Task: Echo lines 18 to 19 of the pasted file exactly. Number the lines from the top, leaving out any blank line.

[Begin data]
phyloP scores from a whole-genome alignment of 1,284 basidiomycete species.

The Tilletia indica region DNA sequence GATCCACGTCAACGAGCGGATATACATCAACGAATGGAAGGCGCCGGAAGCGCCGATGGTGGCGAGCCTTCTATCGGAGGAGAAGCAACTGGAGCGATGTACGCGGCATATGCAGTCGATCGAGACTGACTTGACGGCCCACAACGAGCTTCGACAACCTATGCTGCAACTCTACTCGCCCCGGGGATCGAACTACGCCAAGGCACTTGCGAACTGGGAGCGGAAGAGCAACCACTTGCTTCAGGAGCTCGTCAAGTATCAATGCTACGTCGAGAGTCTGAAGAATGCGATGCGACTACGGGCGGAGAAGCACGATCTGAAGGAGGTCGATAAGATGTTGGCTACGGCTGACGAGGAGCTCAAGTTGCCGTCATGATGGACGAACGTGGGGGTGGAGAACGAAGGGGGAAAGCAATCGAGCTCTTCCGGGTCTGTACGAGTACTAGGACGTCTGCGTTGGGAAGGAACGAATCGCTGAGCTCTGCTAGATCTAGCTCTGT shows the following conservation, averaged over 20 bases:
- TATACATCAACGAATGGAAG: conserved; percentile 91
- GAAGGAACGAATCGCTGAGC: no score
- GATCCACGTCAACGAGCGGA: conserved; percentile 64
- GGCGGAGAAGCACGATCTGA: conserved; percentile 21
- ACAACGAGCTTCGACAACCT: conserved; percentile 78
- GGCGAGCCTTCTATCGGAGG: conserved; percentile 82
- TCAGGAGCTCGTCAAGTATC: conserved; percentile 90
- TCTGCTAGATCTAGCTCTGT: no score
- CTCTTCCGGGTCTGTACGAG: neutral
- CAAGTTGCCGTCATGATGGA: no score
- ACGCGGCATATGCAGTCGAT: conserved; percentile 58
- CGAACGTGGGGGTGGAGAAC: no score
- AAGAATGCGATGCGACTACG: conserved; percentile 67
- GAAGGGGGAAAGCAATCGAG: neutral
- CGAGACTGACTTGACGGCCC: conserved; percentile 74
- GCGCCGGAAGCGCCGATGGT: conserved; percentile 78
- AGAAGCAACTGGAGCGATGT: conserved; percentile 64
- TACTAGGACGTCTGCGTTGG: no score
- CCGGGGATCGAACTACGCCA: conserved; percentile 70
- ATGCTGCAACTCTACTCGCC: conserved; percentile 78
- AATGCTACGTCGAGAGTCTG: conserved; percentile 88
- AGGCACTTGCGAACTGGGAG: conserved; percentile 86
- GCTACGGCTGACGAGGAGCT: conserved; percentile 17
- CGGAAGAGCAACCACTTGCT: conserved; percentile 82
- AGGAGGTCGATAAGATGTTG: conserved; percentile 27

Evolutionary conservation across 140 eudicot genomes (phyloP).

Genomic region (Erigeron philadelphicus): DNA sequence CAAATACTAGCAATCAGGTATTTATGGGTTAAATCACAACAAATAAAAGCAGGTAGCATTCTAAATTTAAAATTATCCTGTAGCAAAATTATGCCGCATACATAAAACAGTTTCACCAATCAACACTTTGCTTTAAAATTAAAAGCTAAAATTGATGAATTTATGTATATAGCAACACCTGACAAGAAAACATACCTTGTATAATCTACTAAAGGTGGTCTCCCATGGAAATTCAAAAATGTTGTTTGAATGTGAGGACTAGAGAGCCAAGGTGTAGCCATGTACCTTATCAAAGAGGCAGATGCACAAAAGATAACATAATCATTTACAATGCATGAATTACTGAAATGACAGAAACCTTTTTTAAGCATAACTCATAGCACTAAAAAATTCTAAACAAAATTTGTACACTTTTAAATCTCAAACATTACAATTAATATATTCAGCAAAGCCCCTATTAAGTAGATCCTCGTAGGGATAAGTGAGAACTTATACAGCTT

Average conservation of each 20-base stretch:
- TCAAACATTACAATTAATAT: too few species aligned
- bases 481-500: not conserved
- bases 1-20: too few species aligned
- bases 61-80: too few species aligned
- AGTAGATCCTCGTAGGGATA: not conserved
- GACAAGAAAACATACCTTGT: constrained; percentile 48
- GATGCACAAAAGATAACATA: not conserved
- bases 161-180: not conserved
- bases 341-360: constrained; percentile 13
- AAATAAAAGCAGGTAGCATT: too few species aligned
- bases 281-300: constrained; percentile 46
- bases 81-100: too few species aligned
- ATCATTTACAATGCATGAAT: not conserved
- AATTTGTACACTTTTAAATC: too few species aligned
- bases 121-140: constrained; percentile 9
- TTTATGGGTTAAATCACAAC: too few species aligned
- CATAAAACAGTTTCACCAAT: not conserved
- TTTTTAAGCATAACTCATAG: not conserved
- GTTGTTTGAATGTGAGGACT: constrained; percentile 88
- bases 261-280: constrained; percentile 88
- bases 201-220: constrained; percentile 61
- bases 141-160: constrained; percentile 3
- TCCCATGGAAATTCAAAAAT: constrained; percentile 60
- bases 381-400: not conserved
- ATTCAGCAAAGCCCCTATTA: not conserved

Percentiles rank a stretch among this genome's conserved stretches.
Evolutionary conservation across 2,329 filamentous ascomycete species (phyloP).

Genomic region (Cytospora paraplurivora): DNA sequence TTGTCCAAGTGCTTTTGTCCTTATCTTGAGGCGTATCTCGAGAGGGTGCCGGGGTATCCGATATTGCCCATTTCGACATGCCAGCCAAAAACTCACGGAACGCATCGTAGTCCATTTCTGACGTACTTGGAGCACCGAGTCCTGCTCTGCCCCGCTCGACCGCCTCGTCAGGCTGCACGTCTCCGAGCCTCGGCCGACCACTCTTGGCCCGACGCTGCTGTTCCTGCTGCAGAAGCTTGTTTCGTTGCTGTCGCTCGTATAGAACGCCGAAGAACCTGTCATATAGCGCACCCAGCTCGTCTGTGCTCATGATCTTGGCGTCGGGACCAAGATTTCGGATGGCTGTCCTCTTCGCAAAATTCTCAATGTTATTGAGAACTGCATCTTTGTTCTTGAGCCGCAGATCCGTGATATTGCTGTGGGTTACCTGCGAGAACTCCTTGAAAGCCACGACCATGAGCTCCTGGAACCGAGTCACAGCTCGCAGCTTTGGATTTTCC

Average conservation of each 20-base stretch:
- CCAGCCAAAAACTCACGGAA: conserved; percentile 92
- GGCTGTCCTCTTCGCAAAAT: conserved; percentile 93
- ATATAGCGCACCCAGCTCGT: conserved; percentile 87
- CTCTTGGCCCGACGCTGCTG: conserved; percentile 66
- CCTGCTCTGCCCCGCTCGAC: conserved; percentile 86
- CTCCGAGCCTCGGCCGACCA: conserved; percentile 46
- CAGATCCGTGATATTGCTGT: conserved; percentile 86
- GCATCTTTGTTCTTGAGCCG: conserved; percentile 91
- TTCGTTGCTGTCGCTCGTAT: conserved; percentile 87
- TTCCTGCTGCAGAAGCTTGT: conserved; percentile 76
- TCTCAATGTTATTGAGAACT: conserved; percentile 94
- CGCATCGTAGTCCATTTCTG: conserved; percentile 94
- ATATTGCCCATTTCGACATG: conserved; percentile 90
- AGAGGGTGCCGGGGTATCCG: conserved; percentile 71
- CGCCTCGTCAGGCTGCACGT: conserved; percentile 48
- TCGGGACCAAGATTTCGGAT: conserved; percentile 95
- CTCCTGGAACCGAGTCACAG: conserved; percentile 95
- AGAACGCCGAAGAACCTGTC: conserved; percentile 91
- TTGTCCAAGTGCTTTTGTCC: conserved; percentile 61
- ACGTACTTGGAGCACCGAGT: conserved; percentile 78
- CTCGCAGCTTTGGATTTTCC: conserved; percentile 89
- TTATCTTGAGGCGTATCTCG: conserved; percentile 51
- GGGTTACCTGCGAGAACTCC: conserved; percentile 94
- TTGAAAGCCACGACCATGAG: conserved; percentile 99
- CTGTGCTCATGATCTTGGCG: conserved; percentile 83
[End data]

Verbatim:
- GCGCCGGAAGCGCCGATGGT: conserved; percentile 78
- AGAAGCAACTGGAGCGATGT: conserved; percentile 64